Push is on to get more independent pharmacies wired

August 21, 2006

With their foothold in chain pharmacies already firmly established, e-prescription evangelists are working tenaciously to convince independent pharmacies to leave paper-based Rxs behind.

With their foothold in chain pharmacies already firmly established, e-prescription evangelists are working tenaciously to convince independent pharmacies to leave paper-based Rxs behind.

First championed after the turn of the century, e-prescriptions quickly caught on with the chains after top brass there saw the inherent efficiency of receiving Rxs electronically on PCs rather than trying to decipher paper-based prescriptions that too often looked like chicken scratch.

Plus, the systems are inspiring doctors and pharmacists to find new ways to enhance patient treatment. A new program launched by Group Health Inc., based in New York, and DrFirst, based in Rockville, Md., an e-prescription solutions provider, for example, will enable GHI to monitor patients' adherence to medication treatment and alert doctors about patients who haven't filled prescriptions for chronic conditions.

"Studies estimate that chronic medication adherence is just 50%," said Maria C. Martins-Lopes, M.D., GHI's chief medical officer. She added that 6% to 44% of chronic medication prescriptions are never filled. "This program is designed to give our providers and members information to effectively manage the clinician-determined therapy."

Most chain pharmacies, as well as the significantly fewer independents active in e-prescribing, currently use SureScripts. It's a not-for-profit, secure telecommunications network, based in Alexandria, Va., which handles doctor-pharmacy e-prescription transmissions, and also helps set standards for the e-messaging between the two parties.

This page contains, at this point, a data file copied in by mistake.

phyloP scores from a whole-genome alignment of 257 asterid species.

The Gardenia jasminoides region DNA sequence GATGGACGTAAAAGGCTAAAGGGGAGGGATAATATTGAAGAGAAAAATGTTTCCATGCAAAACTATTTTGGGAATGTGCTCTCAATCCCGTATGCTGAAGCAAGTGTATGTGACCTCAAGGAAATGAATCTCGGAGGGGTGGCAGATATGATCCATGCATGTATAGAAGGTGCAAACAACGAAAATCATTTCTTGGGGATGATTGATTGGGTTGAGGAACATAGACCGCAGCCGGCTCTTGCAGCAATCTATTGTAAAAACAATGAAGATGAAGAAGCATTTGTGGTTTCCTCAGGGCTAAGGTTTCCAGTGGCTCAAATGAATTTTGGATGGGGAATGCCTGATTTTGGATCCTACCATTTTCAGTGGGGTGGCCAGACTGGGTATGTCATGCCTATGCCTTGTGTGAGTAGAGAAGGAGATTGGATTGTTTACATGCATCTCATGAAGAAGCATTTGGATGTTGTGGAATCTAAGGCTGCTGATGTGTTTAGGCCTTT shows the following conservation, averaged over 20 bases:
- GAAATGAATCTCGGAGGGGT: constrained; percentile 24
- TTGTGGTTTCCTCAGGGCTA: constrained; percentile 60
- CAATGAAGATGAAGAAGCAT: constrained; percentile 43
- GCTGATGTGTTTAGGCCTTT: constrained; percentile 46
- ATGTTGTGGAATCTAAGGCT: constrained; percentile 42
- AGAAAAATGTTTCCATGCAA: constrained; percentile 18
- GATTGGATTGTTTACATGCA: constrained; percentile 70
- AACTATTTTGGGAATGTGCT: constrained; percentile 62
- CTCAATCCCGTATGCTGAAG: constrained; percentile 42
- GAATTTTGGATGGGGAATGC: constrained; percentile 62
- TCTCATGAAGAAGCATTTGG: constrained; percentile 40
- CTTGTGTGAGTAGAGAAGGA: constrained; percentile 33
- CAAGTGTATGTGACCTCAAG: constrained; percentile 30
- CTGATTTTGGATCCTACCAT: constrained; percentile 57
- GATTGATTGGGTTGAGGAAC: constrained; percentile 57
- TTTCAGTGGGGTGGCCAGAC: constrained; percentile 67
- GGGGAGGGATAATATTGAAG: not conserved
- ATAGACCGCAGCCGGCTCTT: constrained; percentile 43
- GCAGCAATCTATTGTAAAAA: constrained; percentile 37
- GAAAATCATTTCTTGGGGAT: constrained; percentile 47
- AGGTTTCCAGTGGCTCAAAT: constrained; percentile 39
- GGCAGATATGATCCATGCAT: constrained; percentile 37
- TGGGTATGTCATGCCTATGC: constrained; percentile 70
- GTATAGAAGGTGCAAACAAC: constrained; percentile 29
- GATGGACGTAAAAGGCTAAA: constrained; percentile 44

The remainder of pharmacies-mostly those that are mail-order in nature-use RxHub, another secure telecommunications network, based in St. Paul, Minn.

"More than 28,000 pharmacies are activated and e-prescribing on the SureScripts network-that represents more than 50% of the pharmacies in the United States," said Rob Cronin, a spokesman for SureScripts. Cronin confirms that most of those pharmacies are chain stores and that SureScripts is among the e-prescription evangelists that are trying to bring more independents into the fold.

For Mike DeAngelis, manager of corporate communications at CVS, adding e-scripts has been a hefty win. "Implementing e-prescriptions at CVS was well worth our time and investment, because participation by the prescriber community continues to increase," he said.

David P. Feeney, owner of the Warwick, R.I.-based independent Oxnard Pharmacy, and president of Provider Health Services, a Wakefield, R.I., network of 30 indepen-dent pharmacies, is also among the converted. Ramping up an e-prescription system, he said, is a lot easier than many independents may believe. "The software needed is often a modification of the pharmacy management software you're already running, and takes about 20 minutes to install," Feeney said. "In fact, a lot of pharmacy management software firms will provide e-prescription software free as an add-on to their monthly software maintenance plans."